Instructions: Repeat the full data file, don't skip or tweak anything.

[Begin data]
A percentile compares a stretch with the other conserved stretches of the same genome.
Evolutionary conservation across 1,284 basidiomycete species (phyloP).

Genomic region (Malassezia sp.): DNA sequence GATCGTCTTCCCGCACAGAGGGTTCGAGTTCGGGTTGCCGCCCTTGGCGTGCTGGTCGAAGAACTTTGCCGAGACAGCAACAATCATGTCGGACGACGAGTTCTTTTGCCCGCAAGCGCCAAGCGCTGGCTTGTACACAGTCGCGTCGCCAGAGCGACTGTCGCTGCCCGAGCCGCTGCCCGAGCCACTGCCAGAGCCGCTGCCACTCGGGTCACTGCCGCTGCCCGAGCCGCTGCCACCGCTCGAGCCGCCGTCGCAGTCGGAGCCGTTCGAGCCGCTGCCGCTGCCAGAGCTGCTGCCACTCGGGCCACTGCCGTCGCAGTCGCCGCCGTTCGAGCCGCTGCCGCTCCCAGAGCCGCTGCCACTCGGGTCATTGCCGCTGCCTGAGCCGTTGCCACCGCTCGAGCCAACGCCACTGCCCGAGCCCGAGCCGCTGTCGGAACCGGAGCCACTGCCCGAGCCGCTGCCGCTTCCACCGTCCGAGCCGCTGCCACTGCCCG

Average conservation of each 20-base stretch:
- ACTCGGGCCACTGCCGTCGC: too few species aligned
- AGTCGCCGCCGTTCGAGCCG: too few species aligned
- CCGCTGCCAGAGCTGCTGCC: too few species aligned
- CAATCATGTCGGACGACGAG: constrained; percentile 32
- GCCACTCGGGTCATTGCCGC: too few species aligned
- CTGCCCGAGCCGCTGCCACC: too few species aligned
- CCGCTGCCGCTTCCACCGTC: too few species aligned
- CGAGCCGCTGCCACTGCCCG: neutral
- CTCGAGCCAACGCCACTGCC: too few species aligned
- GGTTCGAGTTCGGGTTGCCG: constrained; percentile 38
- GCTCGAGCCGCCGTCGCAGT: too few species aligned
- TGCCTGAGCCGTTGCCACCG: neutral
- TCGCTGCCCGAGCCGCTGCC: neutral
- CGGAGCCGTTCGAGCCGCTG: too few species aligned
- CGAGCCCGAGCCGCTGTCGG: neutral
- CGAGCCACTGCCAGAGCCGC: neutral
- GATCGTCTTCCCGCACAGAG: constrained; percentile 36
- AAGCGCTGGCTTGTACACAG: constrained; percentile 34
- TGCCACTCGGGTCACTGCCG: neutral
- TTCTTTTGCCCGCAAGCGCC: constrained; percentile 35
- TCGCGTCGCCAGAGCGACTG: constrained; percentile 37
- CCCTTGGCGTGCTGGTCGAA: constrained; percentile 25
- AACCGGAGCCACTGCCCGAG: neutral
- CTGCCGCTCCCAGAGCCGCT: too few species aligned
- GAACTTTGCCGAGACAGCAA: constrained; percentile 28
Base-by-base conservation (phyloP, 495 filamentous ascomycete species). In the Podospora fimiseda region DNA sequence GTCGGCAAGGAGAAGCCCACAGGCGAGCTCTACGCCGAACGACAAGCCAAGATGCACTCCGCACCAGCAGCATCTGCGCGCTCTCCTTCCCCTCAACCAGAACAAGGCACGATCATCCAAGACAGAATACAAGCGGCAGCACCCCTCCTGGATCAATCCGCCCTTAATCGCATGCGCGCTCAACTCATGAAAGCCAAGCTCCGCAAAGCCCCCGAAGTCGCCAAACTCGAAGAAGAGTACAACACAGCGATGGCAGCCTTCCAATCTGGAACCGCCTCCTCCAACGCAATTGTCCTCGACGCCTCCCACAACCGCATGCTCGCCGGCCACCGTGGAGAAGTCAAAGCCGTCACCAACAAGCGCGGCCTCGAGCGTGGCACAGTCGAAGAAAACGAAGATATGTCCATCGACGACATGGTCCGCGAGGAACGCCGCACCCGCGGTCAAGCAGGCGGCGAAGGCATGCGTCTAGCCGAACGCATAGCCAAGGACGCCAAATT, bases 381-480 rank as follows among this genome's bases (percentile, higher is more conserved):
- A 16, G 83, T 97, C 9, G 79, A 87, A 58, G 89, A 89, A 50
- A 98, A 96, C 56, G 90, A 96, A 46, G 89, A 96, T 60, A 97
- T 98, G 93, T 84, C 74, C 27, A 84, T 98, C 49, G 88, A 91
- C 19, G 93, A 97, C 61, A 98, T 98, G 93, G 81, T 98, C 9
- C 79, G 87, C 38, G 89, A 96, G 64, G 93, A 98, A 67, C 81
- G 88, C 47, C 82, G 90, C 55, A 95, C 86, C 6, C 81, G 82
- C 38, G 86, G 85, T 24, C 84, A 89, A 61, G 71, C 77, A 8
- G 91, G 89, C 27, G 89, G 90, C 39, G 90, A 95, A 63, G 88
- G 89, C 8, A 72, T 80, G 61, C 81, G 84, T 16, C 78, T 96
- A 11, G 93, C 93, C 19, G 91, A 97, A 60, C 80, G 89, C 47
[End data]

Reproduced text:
A percentile compares a stretch with the other conserved stretches of the same genome.
Evolutionary conservation across 1,284 basidiomycete species (phyloP).

Genomic region (Malassezia sp.): DNA sequence GATCGTCTTCCCGCACAGAGGGTTCGAGTTCGGGTTGCCGCCCTTGGCGTGCTGGTCGAAGAACTTTGCCGAGACAGCAACAATCATGTCGGACGACGAGTTCTTTTGCCCGCAAGCGCCAAGCGCTGGCTTGTACACAGTCGCGTCGCCAGAGCGACTGTCGCTGCCCGAGCCGCTGCCCGAGCCACTGCCAGAGCCGCTGCCACTCGGGTCACTGCCGCTGCCCGAGCCGCTGCCACCGCTCGAGCCGCCGTCGCAGTCGGAGCCGTTCGAGCCGCTGCCGCTGCCAGAGCTGCTGCCACTCGGGCCACTGCCGTCGCAGTCGCCGCCGTTCGAGCCGCTGCCGCTCCCAGAGCCGCTGCCACTCGGGTCATTGCCGCTGCCTGAGCCGTTGCCACCGCTCGAGCCAACGCCACTGCCCGAGCCCGAGCCGCTGTCGGAACCGGAGCCACTGCCCGAGCCGCTGCCGCTTCCACCGTCCGAGCCGCTGCCACTGCCCG

Average conservation of each 20-base stretch:
- ACTCGGGCCACTGCCGTCGC: too few species aligned
- AGTCGCCGCCGTTCGAGCCG: too few species aligned
- CCGCTGCCAGAGCTGCTGCC: too few species aligned
- CAATCATGTCGGACGACGAG: constrained; percentile 32
- GCCACTCGGGTCATTGCCGC: too few species aligned
- CTGCCCGAGCCGCTGCCACC: too few species aligned
- CCGCTGCCGCTTCCACCGTC: too few species aligned
- CGAGCCGCTGCCACTGCCCG: neutral
- CTCGAGCCAACGCCACTGCC: too few species aligned
- GGTTCGAGTTCGGGTTGCCG: constrained; percentile 38
- GCTCGAGCCGCCGTCGCAGT: too few species aligned
- TGCCTGAGCCGTTGCCACCG: neutral
- TCGCTGCCCGAGCCGCTGCC: neutral
- CGGAGCCGTTCGAGCCGCTG: too few species aligned
- CGAGCCCGAGCCGCTGTCGG: neutral
- CGAGCCACTGCCAGAGCCGC: neutral
- GATCGTCTTCCCGCACAGAG: constrained; percentile 36
- AAGCGCTGGCTTGTACACAG: constrained; percentile 34
- TGCCACTCGGGTCACTGCCG: neutral
- TTCTTTTGCCCGCAAGCGCC: constrained; percentile 35
- TCGCGTCGCCAGAGCGACTG: constrained; percentile 37
- CCCTTGGCGTGCTGGTCGAA: constrained; percentile 25
- AACCGGAGCCACTGCCCGAG: neutral
- CTGCCGCTCCCAGAGCCGCT: too few species aligned
- GAACTTTGCCGAGACAGCAA: constrained; percentile 28
Base-by-base conservation (phyloP, 495 filamentous ascomycete species). In the Podospora fimiseda region DNA sequence GTCGGCAAGGAGAAGCCCACAGGCGAGCTCTACGCCGAACGACAAGCCAAGATGCACTCCGCACCAGCAGCATCTGCGCGCTCTCCTTCCCCTCAACCAGAACAAGGCACGATCATCCAAGACAGAATACAAGCGGCAGCACCCCTCCTGGATCAATCCGCCCTTAATCGCATGCGCGCTCAACTCATGAAAGCCAAGCTCCGCAAAGCCCCCGAAGTCGCCAAACTCGAAGAAGAGTACAACACAGCGATGGCAGCCTTCCAATCTGGAACCGCCTCCTCCAACGCAATTGTCCTCGACGCCTCCCACAACCGCATGCTCGCCGGCCACCGTGGAGAAGTCAAAGCCGTCACCAACAAGCGCGGCCTCGAGCGTGGCACAGTCGAAGAAAACGAAGATATGTCCATCGACGACATGGTCCGCGAGGAACGCCGCACCCGCGGTCAAGCAGGCGGCGAAGGCATGCGTCTAGCCGAACGCATAGCCAAGGACGCCAAATT, bases 381-480 rank as follows among this genome's bases (percentile, higher is more conserved):
- A 16, G 83, T 97, C 9, G 79, A 87, A 58, G 89, A 89, A 50
- A 98, A 96, C 56, G 90, A 96, A 46, G 89, A 96, T 60, A 97
- T 98, G 93, T 84, C 74, C 27, A 84, T 98, C 49, G 88, A 91
- C 19, G 93, A 97, C 61, A 98, T 98, G 93, G 81, T 98, C 9
- C 79, G 87, C 38, G 89, A 96, G 64, G 93, A 98, A 67, C 81
- G 88, C 47, C 82, G 90, C 55, A 95, C 86, C 6, C 81, G 82
- C 38, G 86, G 85, T 24, C 84, A 89, A 61, G 71, C 77, A 8
- G 91, G 89, C 27, G 89, G 90, C 39, G 90, A 95, A 63, G 88
- G 89, C 8, A 72, T 80, G 61, C 81, G 84, T 16, C 78, T 96
- A 11, G 93, C 93, C 19, G 91, A 97, A 60, C 80, G 89, C 47